The United States President: Is It Fair?

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Electing The United States President: Is It Fair? In order for the United States to elect a president there is a process. The process starts off with state primaries and caucuses. Primary and caucus is a selection process to see which candidate name will appear on the ballot for their given political party in the nationwide general president election. In a primary election, registered voters are allowed to participate in choosing the candidate for the party 's nomination by voting through secret ballot just as they would in a general election. However, there are two types of primaries, closed or open that determine who is eligible to vote in the primary. In a closed primary a registered voter may vote only in the party that they…show more content…
General election day is held on the second Tuesday of November. During the general election, voters across the world cast their vote for their choice of President. However, American’s vote, known as the “popular vote” does not determine the winner of the election. Instead, presidential elections use the Electoral College. To win the election, a candidate must receive a majority of electoral votes. The Electoral College consists of 538 electors. In order to be president, candidate must receive 270 electoral votes. In the event no candidate wins the majority vote, the House of Representatives chooses the President and the Senate chooses the Vice President. Each state’s electoral votes are counted in a joint session of Congress and electors. Members of the House and Senate meet in the House chamber to conduct the official tally of electoral votes. The President of the Senate, presides over the count and announces the results of the vote. The winning candidate takes the oath of office and is sworn in as President of the United States on January 20th in the year following the Presidential…show more content…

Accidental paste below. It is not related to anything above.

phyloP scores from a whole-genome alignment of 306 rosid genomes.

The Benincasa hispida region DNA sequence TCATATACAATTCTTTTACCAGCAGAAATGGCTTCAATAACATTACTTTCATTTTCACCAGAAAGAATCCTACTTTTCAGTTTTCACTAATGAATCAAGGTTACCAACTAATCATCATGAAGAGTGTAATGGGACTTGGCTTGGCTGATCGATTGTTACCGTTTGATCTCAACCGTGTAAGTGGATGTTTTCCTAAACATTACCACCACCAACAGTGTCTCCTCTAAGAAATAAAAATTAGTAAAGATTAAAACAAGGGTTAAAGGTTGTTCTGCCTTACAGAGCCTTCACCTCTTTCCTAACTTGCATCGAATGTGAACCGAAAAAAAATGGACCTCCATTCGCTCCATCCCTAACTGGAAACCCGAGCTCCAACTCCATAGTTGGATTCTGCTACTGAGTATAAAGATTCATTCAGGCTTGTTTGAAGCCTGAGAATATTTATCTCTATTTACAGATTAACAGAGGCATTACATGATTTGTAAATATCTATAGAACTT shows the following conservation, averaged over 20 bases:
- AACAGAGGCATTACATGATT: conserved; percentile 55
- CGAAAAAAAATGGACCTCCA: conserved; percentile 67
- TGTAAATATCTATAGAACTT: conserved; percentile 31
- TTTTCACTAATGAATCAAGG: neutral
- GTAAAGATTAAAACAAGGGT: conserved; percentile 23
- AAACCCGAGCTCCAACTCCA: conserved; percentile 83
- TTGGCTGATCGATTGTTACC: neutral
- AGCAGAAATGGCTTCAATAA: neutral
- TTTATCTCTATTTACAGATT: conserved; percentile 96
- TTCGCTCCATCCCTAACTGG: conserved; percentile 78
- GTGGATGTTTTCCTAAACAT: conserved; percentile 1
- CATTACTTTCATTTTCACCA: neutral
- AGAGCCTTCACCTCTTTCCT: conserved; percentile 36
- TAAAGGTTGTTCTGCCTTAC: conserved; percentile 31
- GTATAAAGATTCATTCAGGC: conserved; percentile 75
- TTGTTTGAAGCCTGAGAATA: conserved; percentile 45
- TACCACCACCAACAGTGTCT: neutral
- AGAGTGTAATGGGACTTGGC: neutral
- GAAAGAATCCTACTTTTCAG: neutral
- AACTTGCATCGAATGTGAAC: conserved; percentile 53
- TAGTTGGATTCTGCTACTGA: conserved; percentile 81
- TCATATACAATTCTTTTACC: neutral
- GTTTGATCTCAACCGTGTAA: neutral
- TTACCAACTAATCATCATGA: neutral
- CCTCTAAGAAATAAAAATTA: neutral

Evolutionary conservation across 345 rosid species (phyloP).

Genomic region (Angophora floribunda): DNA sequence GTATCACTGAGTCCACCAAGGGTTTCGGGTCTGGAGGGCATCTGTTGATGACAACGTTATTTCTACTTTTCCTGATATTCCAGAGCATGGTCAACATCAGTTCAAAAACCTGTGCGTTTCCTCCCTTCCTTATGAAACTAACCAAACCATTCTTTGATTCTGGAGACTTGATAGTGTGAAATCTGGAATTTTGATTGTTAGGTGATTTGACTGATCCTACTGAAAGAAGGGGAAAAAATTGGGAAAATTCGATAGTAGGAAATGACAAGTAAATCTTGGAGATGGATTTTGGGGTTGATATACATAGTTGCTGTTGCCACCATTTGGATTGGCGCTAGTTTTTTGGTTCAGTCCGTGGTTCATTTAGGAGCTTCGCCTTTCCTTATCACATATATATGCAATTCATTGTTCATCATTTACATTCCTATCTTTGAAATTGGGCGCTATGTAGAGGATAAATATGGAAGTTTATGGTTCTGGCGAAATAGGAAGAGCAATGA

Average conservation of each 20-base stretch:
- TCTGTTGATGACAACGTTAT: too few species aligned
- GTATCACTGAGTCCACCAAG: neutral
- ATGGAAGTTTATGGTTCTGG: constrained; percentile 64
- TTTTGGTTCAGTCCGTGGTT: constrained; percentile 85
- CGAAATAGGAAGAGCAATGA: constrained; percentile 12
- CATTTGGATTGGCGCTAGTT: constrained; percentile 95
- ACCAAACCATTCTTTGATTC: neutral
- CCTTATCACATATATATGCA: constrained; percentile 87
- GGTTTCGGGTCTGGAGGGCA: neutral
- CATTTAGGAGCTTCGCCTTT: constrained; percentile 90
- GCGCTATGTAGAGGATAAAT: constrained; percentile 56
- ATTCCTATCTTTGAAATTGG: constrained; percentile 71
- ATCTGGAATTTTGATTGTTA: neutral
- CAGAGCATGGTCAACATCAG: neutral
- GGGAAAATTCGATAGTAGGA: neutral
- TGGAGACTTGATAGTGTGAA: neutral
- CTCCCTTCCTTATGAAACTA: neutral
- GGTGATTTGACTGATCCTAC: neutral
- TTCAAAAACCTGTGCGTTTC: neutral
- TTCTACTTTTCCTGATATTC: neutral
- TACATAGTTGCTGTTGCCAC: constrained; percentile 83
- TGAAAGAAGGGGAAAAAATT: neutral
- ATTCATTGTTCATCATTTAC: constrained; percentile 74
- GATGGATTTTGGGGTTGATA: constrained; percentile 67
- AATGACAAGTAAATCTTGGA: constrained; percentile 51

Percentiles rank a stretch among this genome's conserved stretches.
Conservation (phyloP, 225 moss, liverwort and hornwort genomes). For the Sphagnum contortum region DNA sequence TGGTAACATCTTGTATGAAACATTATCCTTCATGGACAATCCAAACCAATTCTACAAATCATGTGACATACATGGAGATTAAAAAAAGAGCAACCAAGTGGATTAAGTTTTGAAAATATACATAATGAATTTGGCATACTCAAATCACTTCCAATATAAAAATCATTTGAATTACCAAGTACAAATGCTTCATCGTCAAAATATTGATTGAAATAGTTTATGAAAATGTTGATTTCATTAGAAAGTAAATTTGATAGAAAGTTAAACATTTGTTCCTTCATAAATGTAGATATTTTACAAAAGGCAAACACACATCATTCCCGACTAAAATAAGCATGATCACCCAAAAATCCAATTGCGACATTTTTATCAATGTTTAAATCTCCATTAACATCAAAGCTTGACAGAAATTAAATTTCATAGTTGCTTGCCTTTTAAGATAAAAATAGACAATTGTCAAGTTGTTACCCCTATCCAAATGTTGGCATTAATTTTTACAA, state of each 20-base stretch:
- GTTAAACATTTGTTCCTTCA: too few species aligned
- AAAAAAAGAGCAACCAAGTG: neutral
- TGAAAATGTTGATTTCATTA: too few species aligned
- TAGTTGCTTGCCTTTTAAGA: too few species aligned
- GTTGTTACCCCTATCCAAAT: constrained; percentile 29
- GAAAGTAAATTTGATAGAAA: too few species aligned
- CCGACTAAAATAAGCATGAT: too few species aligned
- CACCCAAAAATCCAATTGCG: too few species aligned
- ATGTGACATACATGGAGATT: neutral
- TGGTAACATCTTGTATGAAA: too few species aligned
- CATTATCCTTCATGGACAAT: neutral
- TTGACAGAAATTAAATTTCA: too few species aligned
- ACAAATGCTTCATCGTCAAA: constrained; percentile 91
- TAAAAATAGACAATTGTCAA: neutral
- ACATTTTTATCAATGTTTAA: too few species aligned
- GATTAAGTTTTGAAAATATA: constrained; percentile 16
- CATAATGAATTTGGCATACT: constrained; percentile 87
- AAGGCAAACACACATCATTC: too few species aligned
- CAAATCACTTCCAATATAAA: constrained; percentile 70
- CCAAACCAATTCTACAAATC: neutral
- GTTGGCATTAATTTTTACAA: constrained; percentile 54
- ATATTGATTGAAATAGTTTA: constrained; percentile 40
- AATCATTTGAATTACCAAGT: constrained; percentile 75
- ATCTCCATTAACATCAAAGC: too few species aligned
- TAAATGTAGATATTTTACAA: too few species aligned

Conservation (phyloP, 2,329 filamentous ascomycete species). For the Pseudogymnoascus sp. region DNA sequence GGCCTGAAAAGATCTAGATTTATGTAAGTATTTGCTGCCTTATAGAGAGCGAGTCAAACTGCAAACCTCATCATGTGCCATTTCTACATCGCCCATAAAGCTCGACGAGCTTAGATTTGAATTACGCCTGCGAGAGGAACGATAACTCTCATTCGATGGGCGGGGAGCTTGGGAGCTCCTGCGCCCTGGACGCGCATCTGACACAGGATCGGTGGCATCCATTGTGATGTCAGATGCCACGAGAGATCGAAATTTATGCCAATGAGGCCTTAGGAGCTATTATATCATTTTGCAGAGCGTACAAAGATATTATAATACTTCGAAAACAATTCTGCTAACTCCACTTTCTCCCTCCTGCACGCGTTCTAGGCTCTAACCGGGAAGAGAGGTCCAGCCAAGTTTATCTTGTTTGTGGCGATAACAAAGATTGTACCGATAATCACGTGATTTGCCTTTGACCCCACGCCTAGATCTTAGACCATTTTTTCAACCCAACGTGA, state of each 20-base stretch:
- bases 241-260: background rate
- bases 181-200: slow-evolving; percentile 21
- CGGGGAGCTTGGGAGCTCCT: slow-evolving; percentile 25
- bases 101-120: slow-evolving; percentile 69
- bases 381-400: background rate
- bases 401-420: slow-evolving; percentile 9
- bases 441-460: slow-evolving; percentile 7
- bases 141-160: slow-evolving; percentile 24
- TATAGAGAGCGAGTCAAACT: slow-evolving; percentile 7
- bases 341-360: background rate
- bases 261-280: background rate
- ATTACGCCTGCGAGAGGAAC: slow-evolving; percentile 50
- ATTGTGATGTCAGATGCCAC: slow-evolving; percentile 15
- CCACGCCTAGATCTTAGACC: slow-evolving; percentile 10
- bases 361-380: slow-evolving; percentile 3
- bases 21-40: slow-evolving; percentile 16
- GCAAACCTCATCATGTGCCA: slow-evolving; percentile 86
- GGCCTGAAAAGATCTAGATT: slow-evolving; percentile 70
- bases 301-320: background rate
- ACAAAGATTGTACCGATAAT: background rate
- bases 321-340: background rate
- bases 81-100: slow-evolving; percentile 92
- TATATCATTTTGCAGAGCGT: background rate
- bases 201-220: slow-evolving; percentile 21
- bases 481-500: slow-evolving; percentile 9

In fact, over time more than 700 constitutional amendments to change the Electoral College system have been proposed. The Electoral College system distorts the one-person, one-vote principle of democracy. Electoral votes tends to over-represent people in rural States. This is because the number of Electors for each State is consist of the number of members it has in the House of Representative, which overall reflects the state 's population size. It also consist of the number of members it has in the Senate, which is always two regardless of the State 's population. Being that states get a select number of electoral votes, in most cases, the Electoral College fails to accurately reflect the national popular vote. Electors have the power to vote for whomever they want even though ultimately they are supposed to represent the popular vote. Another problem with the Electoral College is it gives voters no incentive to vote. Being that the Electoral College votes elects the president, it discourages voters in states to not vote in

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